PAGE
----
Research Papers:

GRP78 enhances the glutamine metabolism to support cell survival from glucose deficiency by modulating the β-catenin signaling

Zongwei Li, Yingying Wang, Haili Wu, Lichao Zhang, Peng Yang and Zhuoyu Li _

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Oncotarget. 2014; 5:5369-5380. https://doi.org/10.18632/oncotarget.2105

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Zongwei Li1, Yingying Wang1, Haili Wu1, Lichao Zhang1, Peng Yang1 and Zhuoyu Li1,2

1 Institute of Biotechnology, Key Laboratory of Chemical Biology and Molecular Engineering of National Ministry of Education, Shanxi University, Taiyuan, China

2 College of Life Science, Zhejiang Chinese Medical University, Hangzhou, China


Zhuoyu Li, email:

Keywords: GRP78, β-catenin, adenomatous polyposis coli, glucose metabolism, glutamine metabolism

Received: April 20, 2014 Accepted: June 12, 2014 Published: June 14, 2014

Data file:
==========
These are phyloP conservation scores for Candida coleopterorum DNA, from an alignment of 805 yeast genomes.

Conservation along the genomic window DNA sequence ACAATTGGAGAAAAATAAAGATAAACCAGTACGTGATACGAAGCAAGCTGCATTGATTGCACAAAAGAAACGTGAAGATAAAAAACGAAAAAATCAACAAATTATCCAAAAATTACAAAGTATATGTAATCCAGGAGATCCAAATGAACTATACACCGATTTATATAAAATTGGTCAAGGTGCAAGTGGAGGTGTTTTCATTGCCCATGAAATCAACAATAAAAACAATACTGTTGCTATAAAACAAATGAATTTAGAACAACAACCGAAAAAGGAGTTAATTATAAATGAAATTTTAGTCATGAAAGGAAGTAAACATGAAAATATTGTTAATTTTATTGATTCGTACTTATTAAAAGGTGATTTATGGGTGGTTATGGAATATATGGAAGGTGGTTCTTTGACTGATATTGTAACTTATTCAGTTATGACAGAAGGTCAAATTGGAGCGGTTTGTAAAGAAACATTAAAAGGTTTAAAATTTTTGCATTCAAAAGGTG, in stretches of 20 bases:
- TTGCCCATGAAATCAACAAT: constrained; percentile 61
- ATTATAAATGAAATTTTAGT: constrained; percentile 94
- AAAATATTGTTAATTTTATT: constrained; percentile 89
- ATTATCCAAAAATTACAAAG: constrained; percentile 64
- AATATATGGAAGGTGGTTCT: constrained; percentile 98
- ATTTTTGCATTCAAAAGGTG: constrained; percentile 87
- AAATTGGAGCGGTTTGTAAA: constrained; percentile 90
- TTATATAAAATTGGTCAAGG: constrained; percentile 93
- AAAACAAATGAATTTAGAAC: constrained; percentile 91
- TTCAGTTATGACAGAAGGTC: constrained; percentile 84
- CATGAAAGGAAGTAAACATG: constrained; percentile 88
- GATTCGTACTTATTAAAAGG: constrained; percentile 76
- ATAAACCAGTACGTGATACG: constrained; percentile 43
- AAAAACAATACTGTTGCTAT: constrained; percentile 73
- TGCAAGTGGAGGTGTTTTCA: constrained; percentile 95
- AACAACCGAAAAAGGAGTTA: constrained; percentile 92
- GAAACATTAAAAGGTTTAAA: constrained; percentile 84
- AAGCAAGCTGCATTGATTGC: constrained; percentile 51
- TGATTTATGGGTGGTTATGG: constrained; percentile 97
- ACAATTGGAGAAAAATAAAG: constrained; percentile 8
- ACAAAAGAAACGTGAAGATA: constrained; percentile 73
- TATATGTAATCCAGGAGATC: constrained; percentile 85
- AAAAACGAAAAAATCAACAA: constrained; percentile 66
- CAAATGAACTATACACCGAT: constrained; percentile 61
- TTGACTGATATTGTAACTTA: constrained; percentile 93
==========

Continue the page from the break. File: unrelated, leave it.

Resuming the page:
To support the high rates of proliferation, cancer cells undergo the metabolic reprogramming: aerobic glycolysis and glutamine addiction. Though glucose regulated protein 78 (GRP78) is a glucose-sensing protein and frequently highly expressed in tumor cells, its roles in glucose and glutamine metabolic regulation remain poorly unknown. We report here that glucose deficiency-induced GRP78 enhances β-catenin signaling and consequently promotes its downstream c-Myc-mediated glutamine metabolism in colorectal cancer cells. Mechanistically, GRP78 elevates intracellular free β-catenin level via disruption of adenomatous polyposis coli (APC)-β-catenin and E-cadherin-β-catenin protein complexes. Notably, overexpression of GRP78 causes APC protein downregulation in proteasome- and lysosome-independent manners. Further mechanistic studies reveal that GRP78 facilitates the extracellular release of APC, thereby rendering the liberation of β-catenin from APC. Furthermore, GRP78 acts through both hindering E-cadherin expression and impairing the interaction of E-cadherin with β-catenin to indirectly and directly influence E-cadherin-β-catenin complex stability. Our study reveals that GRP78 is a novel molecular link between metabolic alterations and signal transduction during tumor progression.

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